While it’s true the Palestinians never miss an opportunity to miss an opportunity, their “friends” don’t do them any favors either. From the conspiracy theorists ranting about the “Israel Lobby” to “peace studies” intellectuals who inevitably turn out to be vicious anti-Semites to the proudly ignorant activists who debase the Civil Rights movement and the struggle against South African apartheid by using those terms in vain, pro-Palestinian advocates have been manifestly unable to mount a serious intellectual argument for their cause. And failed Prime Minister Salam Fayyad seems to know it.
Reuters interviewed the hapless technocrat, and he couched his failure in terms more sensible than his allies ever offer:
Prime Minister Salam Fayyad said on Tuesday the Palestinians may have “lost the argument” on the international stage for an independent state but cautioned that continued Israeli occupation was unsustainable….
He also warned his administration’s future was clouded by severe financial strains and said the Palestinians had failed to galvanize a distracted world behind their cause.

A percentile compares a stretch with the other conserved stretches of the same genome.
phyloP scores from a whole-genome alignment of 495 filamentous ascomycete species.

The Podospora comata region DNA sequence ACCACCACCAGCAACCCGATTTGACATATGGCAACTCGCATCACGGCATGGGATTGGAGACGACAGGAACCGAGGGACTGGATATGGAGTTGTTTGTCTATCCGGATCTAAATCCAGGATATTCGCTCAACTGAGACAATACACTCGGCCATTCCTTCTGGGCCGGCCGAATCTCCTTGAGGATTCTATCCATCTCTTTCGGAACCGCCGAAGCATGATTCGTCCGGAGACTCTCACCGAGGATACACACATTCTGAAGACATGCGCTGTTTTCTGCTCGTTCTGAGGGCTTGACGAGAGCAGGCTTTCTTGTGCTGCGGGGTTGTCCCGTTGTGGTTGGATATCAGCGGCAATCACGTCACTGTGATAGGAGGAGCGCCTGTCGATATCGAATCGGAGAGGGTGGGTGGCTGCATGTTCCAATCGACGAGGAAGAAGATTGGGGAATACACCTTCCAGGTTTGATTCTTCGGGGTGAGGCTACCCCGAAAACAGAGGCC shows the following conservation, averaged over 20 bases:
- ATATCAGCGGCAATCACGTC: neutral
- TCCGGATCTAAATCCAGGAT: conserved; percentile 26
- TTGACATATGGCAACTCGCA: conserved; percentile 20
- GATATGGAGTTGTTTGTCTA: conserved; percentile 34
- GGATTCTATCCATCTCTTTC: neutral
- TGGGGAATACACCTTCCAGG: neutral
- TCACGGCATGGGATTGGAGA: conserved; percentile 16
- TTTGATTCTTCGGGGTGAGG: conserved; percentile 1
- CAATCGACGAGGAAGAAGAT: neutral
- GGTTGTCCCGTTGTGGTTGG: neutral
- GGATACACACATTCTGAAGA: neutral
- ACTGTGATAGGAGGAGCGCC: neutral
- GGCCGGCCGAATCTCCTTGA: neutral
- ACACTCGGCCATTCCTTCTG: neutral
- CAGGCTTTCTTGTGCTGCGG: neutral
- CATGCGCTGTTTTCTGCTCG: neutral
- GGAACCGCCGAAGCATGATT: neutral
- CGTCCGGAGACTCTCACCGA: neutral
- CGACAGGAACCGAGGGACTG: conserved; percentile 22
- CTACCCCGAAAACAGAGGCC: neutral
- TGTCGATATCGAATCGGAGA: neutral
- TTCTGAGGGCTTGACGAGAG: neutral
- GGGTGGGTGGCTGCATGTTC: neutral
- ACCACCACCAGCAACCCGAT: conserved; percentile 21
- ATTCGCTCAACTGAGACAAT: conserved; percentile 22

“I think we are losing the argument, if we have not already lost the argument. But that doesn’t make our position wrong,” said the former World Bank economist, a political independent who has had strong support amongst Western powers.
Yes, they are losing the argument, and have been for quite some time. Statehood in the real world is not something you’re granted for pitching a fit and kicking dirt at the United Nations. The toxic mix of cowards and criminals who make up the “flotilla” movement won’t convince anyone you’re ready to be treated like a responsible actor on the world stage. And brainwashing young minds to hate your “peace partners” isn’t the strongest case for independence.
The United Nations Relief and Works Agency, which exists to keep poor Palestinians penned up in refugee camps to radicalize instead of educate them, has contributed its own acid to the steady corrosion of the prospects for a peaceful settlement. And never permitting, let alone encouraging, a sense of moral responsibility on the part of the Palestinians is the opposite of being pro-Palestinian–it shows, as Bret Stephens pointed out in his review of Peter Beinart’s new book, “an unwitting, but profound, contempt” for the Palestinians by assigning them “no moral agency.”
Fayyad seems to understand that a myopic focus on Israel keeps people talking about Israel. But it would behoove the Palestinians and their defenders to talk a bit about the Palestinians and their cause. Is there a case for Palestinian statehood? I’m sure there is, but Fayyad may now understand that the global left cannot be relied upon to make it.